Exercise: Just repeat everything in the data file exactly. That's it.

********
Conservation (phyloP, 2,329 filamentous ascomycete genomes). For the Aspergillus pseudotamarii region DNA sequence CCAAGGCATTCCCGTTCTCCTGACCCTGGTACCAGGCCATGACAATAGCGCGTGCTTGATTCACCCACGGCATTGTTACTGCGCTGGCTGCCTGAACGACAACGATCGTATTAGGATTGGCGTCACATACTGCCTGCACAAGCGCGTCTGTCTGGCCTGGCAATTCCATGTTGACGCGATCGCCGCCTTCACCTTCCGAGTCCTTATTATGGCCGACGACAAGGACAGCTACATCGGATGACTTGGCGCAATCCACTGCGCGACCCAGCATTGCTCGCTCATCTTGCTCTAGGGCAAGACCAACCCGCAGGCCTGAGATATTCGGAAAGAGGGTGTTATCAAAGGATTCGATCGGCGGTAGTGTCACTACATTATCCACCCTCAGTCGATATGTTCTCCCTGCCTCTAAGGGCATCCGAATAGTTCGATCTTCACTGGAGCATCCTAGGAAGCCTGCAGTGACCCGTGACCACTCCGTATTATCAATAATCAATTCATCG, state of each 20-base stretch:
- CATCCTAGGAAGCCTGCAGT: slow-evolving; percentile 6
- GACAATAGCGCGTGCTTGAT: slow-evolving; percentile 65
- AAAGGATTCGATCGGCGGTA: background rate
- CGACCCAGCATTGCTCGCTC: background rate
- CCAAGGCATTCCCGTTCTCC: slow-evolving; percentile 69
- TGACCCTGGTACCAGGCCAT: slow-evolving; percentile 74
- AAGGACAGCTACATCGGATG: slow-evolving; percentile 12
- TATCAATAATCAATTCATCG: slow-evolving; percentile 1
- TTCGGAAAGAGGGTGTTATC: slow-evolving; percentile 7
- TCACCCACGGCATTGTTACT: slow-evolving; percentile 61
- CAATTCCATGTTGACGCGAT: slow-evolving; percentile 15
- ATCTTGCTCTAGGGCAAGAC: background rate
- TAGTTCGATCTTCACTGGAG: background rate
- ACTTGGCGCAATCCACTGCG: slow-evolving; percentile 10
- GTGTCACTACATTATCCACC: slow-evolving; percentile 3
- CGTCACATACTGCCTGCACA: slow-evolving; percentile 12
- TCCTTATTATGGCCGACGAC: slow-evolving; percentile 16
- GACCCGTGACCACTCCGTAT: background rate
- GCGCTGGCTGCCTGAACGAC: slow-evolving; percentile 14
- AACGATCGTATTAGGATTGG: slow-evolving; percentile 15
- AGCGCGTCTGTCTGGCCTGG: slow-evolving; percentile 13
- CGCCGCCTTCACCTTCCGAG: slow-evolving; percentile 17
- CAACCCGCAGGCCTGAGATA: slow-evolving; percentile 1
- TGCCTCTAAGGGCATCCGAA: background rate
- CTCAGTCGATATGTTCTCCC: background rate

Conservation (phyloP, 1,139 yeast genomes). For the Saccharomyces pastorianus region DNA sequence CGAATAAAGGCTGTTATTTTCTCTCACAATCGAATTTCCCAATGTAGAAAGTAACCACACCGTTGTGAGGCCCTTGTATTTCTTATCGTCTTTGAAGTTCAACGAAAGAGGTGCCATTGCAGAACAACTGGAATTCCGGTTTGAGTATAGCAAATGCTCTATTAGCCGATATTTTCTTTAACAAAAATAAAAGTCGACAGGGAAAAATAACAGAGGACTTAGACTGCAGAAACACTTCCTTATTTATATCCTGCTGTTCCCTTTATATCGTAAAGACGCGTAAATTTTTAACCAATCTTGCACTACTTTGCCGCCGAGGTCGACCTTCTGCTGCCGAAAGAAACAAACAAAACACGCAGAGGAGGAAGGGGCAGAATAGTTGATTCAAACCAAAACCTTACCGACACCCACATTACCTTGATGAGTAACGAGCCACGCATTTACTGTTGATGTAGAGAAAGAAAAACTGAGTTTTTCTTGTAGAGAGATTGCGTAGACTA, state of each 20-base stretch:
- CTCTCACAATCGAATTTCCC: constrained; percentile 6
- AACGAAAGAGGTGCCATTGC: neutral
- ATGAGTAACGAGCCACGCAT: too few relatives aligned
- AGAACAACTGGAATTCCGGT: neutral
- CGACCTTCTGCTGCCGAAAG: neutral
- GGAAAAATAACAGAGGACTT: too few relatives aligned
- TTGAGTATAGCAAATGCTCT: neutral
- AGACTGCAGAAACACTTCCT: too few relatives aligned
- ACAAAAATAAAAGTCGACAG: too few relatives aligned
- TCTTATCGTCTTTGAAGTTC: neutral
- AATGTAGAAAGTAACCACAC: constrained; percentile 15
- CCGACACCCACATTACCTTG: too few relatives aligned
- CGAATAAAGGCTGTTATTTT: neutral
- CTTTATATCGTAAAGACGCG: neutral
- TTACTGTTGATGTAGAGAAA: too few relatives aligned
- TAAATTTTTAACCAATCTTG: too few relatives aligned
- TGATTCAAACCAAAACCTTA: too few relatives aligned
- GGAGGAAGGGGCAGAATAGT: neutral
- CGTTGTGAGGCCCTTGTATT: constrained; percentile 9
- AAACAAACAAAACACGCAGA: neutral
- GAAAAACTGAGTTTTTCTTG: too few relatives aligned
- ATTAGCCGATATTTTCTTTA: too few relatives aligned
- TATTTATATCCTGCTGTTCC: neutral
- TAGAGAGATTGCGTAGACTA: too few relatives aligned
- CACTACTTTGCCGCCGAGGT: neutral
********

Conservation (phyloP, 2,329 filamentous ascomycete genomes). For the Aspergillus pseudotamarii region DNA sequence CCAAGGCATTCCCGTTCTCCTGACCCTGGTACCAGGCCATGACAATAGCGCGTGCTTGATTCACCCACGGCATTGTTACTGCGCTGGCTGCCTGAACGACAACGATCGTATTAGGATTGGCGTCACATACTGCCTGCACAAGCGCGTCTGTCTGGCCTGGCAATTCCATGTTGACGCGATCGCCGCCTTCACCTTCCGAGTCCTTATTATGGCCGACGACAAGGACAGCTACATCGGATGACTTGGCGCAATCCACTGCGCGACCCAGCATTGCTCGCTCATCTTGCTCTAGGGCAAGACCAACCCGCAGGCCTGAGATATTCGGAAAGAGGGTGTTATCAAAGGATTCGATCGGCGGTAGTGTCACTACATTATCCACCCTCAGTCGATATGTTCTCCCTGCCTCTAAGGGCATCCGAATAGTTCGATCTTCACTGGAGCATCCTAGGAAGCCTGCAGTGACCCGTGACCACTCCGTATTATCAATAATCAATTCATCG, state of each 20-base stretch:
- CATCCTAGGAAGCCTGCAGT: slow-evolving; percentile 6
- GACAATAGCGCGTGCTTGAT: slow-evolving; percentile 65
- AAAGGATTCGATCGGCGGTA: background rate
- CGACCCAGCATTGCTCGCTC: background rate
- CCAAGGCATTCCCGTTCTCC: slow-evolving; percentile 69
- TGACCCTGGTACCAGGCCAT: slow-evolving; percentile 74
- AAGGACAGCTACATCGGATG: slow-evolving; percentile 12
- TATCAATAATCAATTCATCG: slow-evolving; percentile 1
- TTCGGAAAGAGGGTGTTATC: slow-evolving; percentile 7
- TCACCCACGGCATTGTTACT: slow-evolving; percentile 61
- CAATTCCATGTTGACGCGAT: slow-evolving; percentile 15
- ATCTTGCTCTAGGGCAAGAC: background rate
- TAGTTCGATCTTCACTGGAG: background rate
- ACTTGGCGCAATCCACTGCG: slow-evolving; percentile 10
- GTGTCACTACATTATCCACC: slow-evolving; percentile 3
- CGTCACATACTGCCTGCACA: slow-evolving; percentile 12
- TCCTTATTATGGCCGACGAC: slow-evolving; percentile 16
- GACCCGTGACCACTCCGTAT: background rate
- GCGCTGGCTGCCTGAACGAC: slow-evolving; percentile 14
- AACGATCGTATTAGGATTGG: slow-evolving; percentile 15
- AGCGCGTCTGTCTGGCCTGG: slow-evolving; percentile 13
- CGCCGCCTTCACCTTCCGAG: slow-evolving; percentile 17
- CAACCCGCAGGCCTGAGATA: slow-evolving; percentile 1
- TGCCTCTAAGGGCATCCGAA: background rate
- CTCAGTCGATATGTTCTCCC: background rate

Conservation (phyloP, 1,139 yeast genomes). For the Saccharomyces pastorianus region DNA sequence CGAATAAAGGCTGTTATTTTCTCTCACAATCGAATTTCCCAATGTAGAAAGTAACCACACCGTTGTGAGGCCCTTGTATTTCTTATCGTCTTTGAAGTTCAACGAAAGAGGTGCCATTGCAGAACAACTGGAATTCCGGTTTGAGTATAGCAAATGCTCTATTAGCCGATATTTTCTTTAACAAAAATAAAAGTCGACAGGGAAAAATAACAGAGGACTTAGACTGCAGAAACACTTCCTTATTTATATCCTGCTGTTCCCTTTATATCGTAAAGACGCGTAAATTTTTAACCAATCTTGCACTACTTTGCCGCCGAGGTCGACCTTCTGCTGCCGAAAGAAACAAACAAAACACGCAGAGGAGGAAGGGGCAGAATAGTTGATTCAAACCAAAACCTTACCGACACCCACATTACCTTGATGAGTAACGAGCCACGCATTTACTGTTGATGTAGAGAAAGAAAAACTGAGTTTTTCTTGTAGAGAGATTGCGTAGACTA, state of each 20-base stretch:
- CTCTCACAATCGAATTTCCC: constrained; percentile 6
- AACGAAAGAGGTGCCATTGC: neutral
- ATGAGTAACGAGCCACGCAT: too few relatives aligned
- AGAACAACTGGAATTCCGGT: neutral
- CGACCTTCTGCTGCCGAAAG: neutral
- GGAAAAATAACAGAGGACTT: too few relatives aligned
- TTGAGTATAGCAAATGCTCT: neutral
- AGACTGCAGAAACACTTCCT: too few relatives aligned
- ACAAAAATAAAAGTCGACAG: too few relatives aligned
- TCTTATCGTCTTTGAAGTTC: neutral
- AATGTAGAAAGTAACCACAC: constrained; percentile 15
- CCGACACCCACATTACCTTG: too few relatives aligned
- CGAATAAAGGCTGTTATTTT: neutral
- CTTTATATCGTAAAGACGCG: neutral
- TTACTGTTGATGTAGAGAAA: too few relatives aligned
- TAAATTTTTAACCAATCTTG: too few relatives aligned
- TGATTCAAACCAAAACCTTA: too few relatives aligned
- GGAGGAAGGGGCAGAATAGT: neutral
- CGTTGTGAGGCCCTTGTATT: constrained; percentile 9
- AAACAAACAAAACACGCAGA: neutral
- GAAAAACTGAGTTTTTCTTG: too few relatives aligned
- ATTAGCCGATATTTTCTTTA: too few relatives aligned
- TATTTATATCCTGCTGTTCC: neutral
- TAGAGAGATTGCGTAGACTA: too few relatives aligned
- CACTACTTTGCCGCCGAGGT: neutral